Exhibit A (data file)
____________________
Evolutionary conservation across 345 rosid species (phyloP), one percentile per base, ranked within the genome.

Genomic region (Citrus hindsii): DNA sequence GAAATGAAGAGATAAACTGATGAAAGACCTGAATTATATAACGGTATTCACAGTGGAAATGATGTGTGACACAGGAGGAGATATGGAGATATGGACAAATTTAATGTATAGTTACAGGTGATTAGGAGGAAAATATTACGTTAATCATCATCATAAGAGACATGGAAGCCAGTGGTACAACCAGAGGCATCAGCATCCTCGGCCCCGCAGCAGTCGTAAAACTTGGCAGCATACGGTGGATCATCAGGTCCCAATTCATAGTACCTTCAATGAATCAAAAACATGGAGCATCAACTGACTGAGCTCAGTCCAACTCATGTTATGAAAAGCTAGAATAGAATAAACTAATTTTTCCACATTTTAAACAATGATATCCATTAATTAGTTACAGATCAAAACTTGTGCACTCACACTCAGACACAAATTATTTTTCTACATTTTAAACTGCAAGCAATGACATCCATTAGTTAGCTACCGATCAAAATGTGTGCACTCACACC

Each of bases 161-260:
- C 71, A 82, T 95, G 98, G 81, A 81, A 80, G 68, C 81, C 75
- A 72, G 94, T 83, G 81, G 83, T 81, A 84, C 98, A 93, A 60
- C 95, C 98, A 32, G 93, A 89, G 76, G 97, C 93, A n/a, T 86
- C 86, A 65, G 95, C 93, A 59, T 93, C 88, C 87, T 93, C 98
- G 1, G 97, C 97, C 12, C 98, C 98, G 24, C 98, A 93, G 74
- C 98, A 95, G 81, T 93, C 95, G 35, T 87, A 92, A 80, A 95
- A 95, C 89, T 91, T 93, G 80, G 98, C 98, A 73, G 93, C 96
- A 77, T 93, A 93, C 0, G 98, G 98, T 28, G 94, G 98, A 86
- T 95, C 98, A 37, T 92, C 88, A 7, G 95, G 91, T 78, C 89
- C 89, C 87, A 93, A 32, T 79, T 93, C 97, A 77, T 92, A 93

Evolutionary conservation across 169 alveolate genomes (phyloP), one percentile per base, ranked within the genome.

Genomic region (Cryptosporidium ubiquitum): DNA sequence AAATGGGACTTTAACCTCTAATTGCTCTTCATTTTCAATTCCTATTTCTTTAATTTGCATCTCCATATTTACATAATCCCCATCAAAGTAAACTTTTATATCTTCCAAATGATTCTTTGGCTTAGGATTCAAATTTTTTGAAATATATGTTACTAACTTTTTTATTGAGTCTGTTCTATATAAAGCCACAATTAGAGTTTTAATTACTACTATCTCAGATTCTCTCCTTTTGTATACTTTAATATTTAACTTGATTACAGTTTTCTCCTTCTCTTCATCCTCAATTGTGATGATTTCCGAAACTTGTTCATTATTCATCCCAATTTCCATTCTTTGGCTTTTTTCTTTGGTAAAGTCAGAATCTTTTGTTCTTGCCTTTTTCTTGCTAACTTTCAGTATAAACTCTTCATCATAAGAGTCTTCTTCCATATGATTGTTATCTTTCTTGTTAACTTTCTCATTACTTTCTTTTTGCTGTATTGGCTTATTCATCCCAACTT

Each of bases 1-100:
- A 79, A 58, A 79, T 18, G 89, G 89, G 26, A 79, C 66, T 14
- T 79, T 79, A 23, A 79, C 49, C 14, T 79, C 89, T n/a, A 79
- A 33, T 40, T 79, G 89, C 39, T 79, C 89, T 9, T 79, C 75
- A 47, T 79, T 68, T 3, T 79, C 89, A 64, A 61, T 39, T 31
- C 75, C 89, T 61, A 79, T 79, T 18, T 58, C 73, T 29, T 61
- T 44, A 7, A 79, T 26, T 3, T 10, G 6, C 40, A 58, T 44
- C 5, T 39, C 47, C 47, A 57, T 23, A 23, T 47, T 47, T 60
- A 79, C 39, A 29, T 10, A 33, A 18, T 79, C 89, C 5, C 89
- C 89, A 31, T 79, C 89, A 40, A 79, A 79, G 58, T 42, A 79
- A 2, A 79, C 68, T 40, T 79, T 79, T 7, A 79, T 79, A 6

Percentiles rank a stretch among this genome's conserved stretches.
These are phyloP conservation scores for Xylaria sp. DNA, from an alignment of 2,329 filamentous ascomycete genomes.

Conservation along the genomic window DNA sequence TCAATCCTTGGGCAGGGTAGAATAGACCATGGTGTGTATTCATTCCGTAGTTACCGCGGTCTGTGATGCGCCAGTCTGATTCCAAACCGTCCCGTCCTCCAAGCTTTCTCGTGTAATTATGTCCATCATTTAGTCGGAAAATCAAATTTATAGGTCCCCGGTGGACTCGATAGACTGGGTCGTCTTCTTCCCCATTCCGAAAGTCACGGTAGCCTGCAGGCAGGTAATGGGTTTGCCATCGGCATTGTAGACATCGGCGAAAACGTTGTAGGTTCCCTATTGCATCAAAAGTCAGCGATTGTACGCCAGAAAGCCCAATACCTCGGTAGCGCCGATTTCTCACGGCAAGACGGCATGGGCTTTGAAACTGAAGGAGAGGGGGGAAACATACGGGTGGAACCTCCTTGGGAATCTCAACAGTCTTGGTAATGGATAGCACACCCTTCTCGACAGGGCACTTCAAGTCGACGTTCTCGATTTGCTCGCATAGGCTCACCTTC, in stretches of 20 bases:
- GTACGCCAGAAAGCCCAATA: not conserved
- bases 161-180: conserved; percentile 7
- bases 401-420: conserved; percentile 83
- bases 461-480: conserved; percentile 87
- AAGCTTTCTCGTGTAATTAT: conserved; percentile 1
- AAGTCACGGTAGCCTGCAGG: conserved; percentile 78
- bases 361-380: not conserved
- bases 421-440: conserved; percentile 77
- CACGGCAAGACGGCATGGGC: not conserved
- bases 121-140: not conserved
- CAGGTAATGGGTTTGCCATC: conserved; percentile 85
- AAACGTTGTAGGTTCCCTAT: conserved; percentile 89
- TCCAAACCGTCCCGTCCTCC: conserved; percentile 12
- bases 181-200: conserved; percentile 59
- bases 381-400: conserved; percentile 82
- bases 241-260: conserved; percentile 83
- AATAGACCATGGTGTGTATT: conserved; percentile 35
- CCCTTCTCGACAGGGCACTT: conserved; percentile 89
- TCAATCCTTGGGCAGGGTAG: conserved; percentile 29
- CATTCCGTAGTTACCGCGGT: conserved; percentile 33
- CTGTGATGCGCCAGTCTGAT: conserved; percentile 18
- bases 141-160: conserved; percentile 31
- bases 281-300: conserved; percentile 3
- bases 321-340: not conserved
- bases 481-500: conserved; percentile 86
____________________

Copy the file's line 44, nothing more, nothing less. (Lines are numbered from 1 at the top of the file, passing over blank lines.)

- bases 381-400: conserved; percentile 82